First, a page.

Romans 2:1-29

God’s Righteous Judgment

The first word of this chapter is “Therefore”, which means that in order to understand this chapter and who Paul is addressing, you need to read it in the context of Romans 1. In Chapter 1, Paul describes how God reveals His wrath to ungodly men. Here, in Chapter 2, Paul reminds us that we have no excuse to judge others or the unrighteous men described in the last chapter (verse 1).

Not only is judging others wrong, but “in passing judgment on another you condemn yourself” (verse 2). We should not be prideful and judge other people especially if we practice the same unrighteous actions.

V3-5 Many people do not understand that the message of the church should not just be about God’s love, but also about God’s righteous judgment. Once we become Christians, many of us believe that the love of God will excuse all our actions. However, this statement does not accurately embody the full intention of God’s forgiveness – that it is meant to lead us to repent for our actions so that we can set aside our old self and become a new creation. Believing that God’s love gives you a free pass to do anything will only lead you to experience His wrath.

In verses 6-11, Paul makes it very easy for us to understand God’s judgment by presenting a stark contrast between righteous vs. unrighteous. Those who “seek for glory and honor and immortality” will receive eternal life, while those who “are self-seeking and do not obey the truth but obey unrighteousness” will face wrath and fury (verse 7 -8).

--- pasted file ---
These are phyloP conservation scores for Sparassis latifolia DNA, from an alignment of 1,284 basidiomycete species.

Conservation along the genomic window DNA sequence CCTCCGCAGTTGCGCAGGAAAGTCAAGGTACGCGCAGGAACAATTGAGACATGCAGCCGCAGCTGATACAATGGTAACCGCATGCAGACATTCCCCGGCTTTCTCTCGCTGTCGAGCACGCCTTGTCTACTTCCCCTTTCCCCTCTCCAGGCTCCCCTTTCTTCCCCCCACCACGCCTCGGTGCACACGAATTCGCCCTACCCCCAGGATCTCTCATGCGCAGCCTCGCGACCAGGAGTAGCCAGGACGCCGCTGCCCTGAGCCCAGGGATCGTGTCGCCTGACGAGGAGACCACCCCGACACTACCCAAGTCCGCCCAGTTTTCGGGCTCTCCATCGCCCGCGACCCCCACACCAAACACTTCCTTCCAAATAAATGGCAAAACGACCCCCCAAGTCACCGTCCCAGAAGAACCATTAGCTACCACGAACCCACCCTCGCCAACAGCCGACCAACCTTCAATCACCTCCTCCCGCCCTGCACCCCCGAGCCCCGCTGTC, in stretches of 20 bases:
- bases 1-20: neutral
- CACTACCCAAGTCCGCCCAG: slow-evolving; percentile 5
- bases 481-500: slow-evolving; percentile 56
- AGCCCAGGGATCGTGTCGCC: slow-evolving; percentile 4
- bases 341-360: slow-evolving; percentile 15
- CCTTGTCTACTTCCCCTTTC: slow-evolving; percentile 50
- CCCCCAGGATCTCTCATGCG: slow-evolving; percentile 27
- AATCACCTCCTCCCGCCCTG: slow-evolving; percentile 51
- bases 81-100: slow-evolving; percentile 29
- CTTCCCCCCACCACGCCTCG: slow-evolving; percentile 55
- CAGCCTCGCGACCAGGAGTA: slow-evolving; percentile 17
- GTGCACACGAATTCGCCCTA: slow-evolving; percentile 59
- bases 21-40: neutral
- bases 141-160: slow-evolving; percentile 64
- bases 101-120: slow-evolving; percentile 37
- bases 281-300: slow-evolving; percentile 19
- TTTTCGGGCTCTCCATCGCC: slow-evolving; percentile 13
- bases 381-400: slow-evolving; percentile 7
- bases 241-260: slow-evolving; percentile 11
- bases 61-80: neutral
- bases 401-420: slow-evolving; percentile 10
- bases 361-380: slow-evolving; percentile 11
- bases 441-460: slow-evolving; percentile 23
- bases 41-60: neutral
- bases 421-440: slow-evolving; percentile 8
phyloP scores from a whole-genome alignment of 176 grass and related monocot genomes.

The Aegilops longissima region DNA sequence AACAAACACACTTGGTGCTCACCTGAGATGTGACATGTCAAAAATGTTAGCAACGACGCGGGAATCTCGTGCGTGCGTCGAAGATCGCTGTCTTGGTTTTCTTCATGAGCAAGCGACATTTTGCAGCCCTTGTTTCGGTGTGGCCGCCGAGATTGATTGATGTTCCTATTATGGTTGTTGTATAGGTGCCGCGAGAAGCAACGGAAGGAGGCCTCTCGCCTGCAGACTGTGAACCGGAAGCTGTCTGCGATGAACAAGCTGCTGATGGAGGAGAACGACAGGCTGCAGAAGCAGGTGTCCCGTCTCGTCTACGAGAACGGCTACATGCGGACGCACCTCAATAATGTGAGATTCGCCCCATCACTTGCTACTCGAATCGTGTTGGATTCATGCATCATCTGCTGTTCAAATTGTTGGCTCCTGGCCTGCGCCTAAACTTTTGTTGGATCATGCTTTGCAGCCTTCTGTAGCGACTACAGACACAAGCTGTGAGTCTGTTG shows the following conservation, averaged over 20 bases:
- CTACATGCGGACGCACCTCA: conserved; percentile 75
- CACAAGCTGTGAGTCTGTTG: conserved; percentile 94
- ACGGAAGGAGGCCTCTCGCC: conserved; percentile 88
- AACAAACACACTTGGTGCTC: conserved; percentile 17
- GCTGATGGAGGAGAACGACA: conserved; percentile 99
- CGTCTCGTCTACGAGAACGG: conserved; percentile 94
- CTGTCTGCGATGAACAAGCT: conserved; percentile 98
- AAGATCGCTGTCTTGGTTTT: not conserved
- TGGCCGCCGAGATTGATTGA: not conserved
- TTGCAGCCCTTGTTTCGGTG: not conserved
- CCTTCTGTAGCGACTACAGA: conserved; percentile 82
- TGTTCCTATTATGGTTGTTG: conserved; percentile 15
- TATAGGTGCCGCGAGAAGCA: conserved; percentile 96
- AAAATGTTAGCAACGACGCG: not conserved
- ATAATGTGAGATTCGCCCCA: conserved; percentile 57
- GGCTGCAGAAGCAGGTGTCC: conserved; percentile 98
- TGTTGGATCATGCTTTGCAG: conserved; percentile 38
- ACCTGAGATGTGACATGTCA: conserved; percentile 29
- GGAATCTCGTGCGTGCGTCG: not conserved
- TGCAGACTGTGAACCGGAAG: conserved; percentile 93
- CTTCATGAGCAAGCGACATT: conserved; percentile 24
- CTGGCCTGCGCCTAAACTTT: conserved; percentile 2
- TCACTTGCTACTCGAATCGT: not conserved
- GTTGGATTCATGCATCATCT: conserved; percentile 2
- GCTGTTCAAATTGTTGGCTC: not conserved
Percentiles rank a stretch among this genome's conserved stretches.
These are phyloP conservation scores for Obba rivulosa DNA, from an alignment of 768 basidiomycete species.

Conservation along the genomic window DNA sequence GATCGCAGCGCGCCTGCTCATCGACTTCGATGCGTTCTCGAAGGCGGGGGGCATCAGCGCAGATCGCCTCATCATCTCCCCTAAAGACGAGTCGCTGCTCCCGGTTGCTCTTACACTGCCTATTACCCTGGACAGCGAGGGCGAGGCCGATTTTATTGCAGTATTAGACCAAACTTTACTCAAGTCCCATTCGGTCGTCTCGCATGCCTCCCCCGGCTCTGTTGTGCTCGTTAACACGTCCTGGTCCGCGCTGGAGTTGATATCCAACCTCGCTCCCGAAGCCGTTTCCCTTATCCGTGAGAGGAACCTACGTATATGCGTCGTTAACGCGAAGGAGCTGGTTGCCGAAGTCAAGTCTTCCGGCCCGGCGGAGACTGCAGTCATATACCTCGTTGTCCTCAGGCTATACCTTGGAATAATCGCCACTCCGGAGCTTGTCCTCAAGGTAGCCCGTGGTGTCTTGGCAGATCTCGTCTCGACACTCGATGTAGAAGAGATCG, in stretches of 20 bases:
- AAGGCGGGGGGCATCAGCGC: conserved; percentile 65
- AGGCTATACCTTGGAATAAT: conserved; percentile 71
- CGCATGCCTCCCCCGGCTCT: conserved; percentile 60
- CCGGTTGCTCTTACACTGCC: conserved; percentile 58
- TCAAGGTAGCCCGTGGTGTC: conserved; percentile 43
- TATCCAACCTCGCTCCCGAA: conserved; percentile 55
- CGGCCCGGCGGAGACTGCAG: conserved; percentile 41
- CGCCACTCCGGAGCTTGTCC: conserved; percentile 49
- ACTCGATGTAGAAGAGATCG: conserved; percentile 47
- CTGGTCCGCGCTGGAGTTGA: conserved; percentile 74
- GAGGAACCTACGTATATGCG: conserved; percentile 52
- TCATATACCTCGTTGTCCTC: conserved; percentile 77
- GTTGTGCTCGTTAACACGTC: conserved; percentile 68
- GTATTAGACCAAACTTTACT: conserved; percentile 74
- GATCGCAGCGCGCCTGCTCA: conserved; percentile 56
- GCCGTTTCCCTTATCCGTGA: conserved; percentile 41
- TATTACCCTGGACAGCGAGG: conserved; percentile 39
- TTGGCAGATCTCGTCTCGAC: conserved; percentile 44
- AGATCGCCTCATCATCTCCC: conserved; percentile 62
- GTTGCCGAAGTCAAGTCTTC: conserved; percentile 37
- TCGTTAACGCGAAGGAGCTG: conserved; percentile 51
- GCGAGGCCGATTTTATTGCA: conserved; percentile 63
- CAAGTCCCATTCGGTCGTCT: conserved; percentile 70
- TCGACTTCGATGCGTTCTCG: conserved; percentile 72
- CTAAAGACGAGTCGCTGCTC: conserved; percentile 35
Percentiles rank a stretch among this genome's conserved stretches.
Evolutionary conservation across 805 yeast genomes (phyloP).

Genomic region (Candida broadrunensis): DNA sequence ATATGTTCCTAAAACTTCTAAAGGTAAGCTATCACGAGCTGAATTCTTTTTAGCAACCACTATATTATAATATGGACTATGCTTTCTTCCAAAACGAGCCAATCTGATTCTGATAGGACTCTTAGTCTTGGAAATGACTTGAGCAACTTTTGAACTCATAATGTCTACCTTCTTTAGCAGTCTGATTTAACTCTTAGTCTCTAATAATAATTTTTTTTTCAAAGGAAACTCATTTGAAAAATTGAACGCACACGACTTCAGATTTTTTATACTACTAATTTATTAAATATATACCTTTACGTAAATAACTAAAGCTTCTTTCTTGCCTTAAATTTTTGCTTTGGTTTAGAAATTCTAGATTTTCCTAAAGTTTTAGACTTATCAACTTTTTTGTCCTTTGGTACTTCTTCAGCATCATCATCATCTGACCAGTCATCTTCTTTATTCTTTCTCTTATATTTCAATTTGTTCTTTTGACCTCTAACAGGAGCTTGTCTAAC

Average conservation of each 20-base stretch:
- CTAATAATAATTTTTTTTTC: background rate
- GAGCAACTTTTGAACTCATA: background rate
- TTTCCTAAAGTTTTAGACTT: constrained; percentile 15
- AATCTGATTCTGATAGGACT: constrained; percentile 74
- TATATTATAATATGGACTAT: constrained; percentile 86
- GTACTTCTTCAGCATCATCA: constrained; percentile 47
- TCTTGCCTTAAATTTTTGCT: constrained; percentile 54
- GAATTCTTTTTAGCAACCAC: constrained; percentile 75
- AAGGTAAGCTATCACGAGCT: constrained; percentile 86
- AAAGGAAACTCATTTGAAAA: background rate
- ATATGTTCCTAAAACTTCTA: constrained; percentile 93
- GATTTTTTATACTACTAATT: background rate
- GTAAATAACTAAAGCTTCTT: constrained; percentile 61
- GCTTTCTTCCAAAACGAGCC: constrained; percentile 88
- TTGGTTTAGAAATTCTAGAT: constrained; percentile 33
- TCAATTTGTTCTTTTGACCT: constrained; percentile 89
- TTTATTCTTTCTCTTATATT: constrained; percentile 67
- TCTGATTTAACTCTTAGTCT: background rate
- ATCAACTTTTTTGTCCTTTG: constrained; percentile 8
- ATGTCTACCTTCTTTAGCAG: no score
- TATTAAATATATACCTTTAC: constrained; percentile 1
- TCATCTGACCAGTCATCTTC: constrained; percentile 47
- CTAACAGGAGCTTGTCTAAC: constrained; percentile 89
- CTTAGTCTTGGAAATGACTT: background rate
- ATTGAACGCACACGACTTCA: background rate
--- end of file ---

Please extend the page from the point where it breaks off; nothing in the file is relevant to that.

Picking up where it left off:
God’s Judgment and the Law

What is the human conscience? According to Romans 2:15 a person’s conscience is the law that is written on our hearts, revealed to us by God. Paul reminds us that having the law and knowing it is not enough to be justified in the eyes of God if we haven’t actually kept the law. Even those who do not have the law, are able to follow it because of the conscience written on their hearts (verse 14-15).

Again, Paul continues to emphasize the idea that we should practice what we preach so as not to tarnish the name of God by acting as hypocrites (verse 17-24).

In verses 25-29, Paul reminds us of the irrelevance of outward circumcision. The Jews prided themselves for the physical circumcision that set them apart from others. However, Paul says that a physical circumcision is meaningless while a spiritual circumcision of the heart is what truly sets us apart and transforms us to become more Christ-like.

Galatians 6:15 says “For neither circumcision counts for anything, nor uncircumcision, but a new creation.”            —- Cecilia Yip

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